Why do once-successful societies ossify and decline?
Hundreds of reasons have been adduced for the fall of Rome and the end of the Old Regime in 18th-century France. Reasons run from inflation and excessive spending to resource depletion and enemy invasion, as historians attempt to understand the sudden collapse of the Mycenaeans, the Aztecs and, apparently, the modern Greeks. In literature from Catullus to Edward Gibbon, wealth and leisure — and who gets the most of both — more often than poverty and exhaustion implode civilization.
One recurring theme seems consistent in Athenian literature on the eve of the city’s takeover by Macedon: social squabbling over slicing up a shrinking pie. Athenian speeches from that era make frequent reference to lawsuits over property and inheritance, evading taxes and fudging eligibility for the dole. After the end of the Roman Republic, reactionary Latin literature — from the likes of Juvenal, Petronius, Suetonius and Tacitus — pointed to “bread and circuses,” as well as excessive wealth, corruption and top-heavy government.
For Gibbon and later French scholars, “Byzantine” became a pejorative description of a top-heavy Greek bureaucracy that could not tax enough vanishing producers to sustain a growing number of bureaucrats. In antiquity, inflating the currency by turning out cheap bronze coins was often the favored way to pay off public debts, while the law became fluid to address popular demands rather than to protect time-honored justice.
After the end of World War II, most of today’s powerhouses were either in ruins or still pre-industrial — China, France, Germany, Japan, South Korea, Russia and Taiwan. Only the United States and Great Britain had sophisticated economies that survived the destruction of the war. Both were poised to resupply a devastated world with new ships, cars, machinery and communications.
In comparison to Frankfurt, the factories of 1945 Liverpool had survived mostly intact. Yet Britain missed out on the postwar German economic miracles, in part because after the deprivations of the war, the war-weary British turned to class warfare and nationalized their main industries, which soon became uncompetitive.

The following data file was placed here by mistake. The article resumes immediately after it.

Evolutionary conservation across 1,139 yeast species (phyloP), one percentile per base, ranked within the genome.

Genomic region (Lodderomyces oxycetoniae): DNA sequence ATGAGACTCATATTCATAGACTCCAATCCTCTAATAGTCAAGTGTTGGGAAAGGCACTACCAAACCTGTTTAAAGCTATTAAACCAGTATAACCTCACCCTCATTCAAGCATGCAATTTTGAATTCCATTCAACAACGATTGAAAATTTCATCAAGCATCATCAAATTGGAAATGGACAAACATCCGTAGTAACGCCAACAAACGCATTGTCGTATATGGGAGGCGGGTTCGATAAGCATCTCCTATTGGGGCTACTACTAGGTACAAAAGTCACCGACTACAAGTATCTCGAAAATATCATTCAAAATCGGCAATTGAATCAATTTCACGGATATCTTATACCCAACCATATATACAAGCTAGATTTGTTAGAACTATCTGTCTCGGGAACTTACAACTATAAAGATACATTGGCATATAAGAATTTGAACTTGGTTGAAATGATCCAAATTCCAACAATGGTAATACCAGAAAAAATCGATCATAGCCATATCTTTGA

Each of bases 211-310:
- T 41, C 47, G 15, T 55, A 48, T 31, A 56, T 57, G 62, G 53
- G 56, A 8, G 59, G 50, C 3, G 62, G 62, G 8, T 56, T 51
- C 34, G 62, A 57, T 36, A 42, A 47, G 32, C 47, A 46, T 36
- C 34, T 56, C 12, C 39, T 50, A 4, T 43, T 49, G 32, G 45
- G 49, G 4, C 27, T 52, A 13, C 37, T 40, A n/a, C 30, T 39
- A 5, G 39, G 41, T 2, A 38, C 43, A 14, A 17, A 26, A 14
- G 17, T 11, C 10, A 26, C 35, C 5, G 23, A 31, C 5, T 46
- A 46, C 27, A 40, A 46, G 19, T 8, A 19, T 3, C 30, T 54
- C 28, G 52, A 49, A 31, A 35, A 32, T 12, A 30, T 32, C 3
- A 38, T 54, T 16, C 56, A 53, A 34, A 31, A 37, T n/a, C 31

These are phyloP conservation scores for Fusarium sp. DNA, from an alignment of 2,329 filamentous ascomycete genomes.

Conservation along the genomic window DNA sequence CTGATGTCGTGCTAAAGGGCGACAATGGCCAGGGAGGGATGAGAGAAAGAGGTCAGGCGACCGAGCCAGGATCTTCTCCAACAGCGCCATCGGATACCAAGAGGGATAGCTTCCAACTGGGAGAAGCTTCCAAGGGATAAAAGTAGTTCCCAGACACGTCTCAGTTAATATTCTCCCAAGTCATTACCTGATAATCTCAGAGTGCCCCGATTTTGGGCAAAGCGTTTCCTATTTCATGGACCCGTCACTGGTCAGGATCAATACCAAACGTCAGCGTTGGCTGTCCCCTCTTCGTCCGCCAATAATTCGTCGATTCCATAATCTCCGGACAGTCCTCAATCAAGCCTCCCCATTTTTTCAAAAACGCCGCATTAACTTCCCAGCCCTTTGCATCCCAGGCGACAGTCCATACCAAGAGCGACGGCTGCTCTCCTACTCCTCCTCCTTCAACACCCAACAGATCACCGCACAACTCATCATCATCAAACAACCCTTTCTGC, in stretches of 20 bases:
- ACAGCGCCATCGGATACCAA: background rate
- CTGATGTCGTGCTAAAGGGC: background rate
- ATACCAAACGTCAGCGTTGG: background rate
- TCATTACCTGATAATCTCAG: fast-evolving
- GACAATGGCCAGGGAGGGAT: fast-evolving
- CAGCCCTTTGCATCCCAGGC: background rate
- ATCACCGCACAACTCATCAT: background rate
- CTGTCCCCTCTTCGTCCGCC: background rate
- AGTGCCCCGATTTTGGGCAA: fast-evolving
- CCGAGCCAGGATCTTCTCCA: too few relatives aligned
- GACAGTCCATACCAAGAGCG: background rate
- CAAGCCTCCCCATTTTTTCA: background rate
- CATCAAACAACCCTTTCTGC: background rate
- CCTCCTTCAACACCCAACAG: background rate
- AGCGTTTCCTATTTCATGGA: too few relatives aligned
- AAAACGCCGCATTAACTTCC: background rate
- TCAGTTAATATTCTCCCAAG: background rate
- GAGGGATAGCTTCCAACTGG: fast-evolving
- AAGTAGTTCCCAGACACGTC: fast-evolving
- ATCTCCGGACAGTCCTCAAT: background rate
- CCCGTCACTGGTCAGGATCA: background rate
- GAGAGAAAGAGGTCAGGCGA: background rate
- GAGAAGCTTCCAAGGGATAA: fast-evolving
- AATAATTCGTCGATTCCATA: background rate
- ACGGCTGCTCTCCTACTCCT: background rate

The gradual decline of a society is often a self-induced process of trying to meet ever-expanding appetites, rather than a physical inability to produce past levels of food and fuel, or to maintain adequate defense. Americans have never had safer workplaces or more sophisticated medical care — and never have so many been on disability.
King Xerxes’ huge Persian force of 250,000 sailors and soldiers could not defeat a rather poor Greece in 480-479 B.C. Yet a century-and-a-half later, a much smaller invading force from the north under Philip II of Macedon overwhelmed the far more prosperous Greek descendants of the victors of Salamis.
For hundreds of years, the outmanned legions of the tiny and poor Roman Republic survived foreign invasions. Yet centuries later, tribal Goths, Visigoths, Vandals and Huns overran the huge Mediterranean-wide Roman Empire.
Given our unsustainable national debt — nearly $17 trillion and climbing — America is said to be in decline, although we face no devastating plague, nuclear holocaust, or shortage of oil or food.
Americans have never led such affluent material lives — at least as measured by access to cellphones, big-screen TVs, cheap jet travel and fast food. Obesity rather than malnutrition is the greater threat to national health. Flash mobs go after electronics stores, not food markets. Americans spend more money on Botox, face lifts and tummy tucks than on the age-old scourges of polio, small pox and malaria.
If Martians looked at the small box houses, one-car families and primitive consumer goods of the 1950s, they would have thought the postwar United States, despite a balanced budget in 1956, was impoverished. In comparison, an indebted contemporary America would seem to aliens flush with cash, as consumers jostle for each new update to their iPhones.
By any historical marker, the future of Americans has never been brighter. The United States has it all: undreamed new finds of natural gas and oil, the world’s pre-eminent food production, continual technological wizardry, strong demographic growth, a superb military and constitutional stability.
Yet we don’t talk confidently about capitalizing and expanding on our natural and inherited wealth. Instead, Americans bicker over entitlement spoils as the nation continues to pile up trillion-dollar-plus deficits. Enforced equality rather than liberty is the new national creed. The medicine of cutting back on government goodies seems far worse than the disease of borrowing trillions from the unborn to pay for them.
In August 1945, Hiroshima was in shambles, while Detroit was among the most innovative and wealthiest cities in the world. Contemporary Hiroshima now resembles a prosperous Detroit of 1945; parts of Detroit look like they were bombed decades ago.
History has shown that a government’s redistribution of shrinking wealth, in preference to a private-sector’s creation of new sources of it, can prove more destructive than even the most deadly enemy.
Victor Davis Hanson is a classicist and historian at Stanford University’s Hoover Institution. His new book, “The Savior Generals,” will appear this spring from Bloomsbury Press.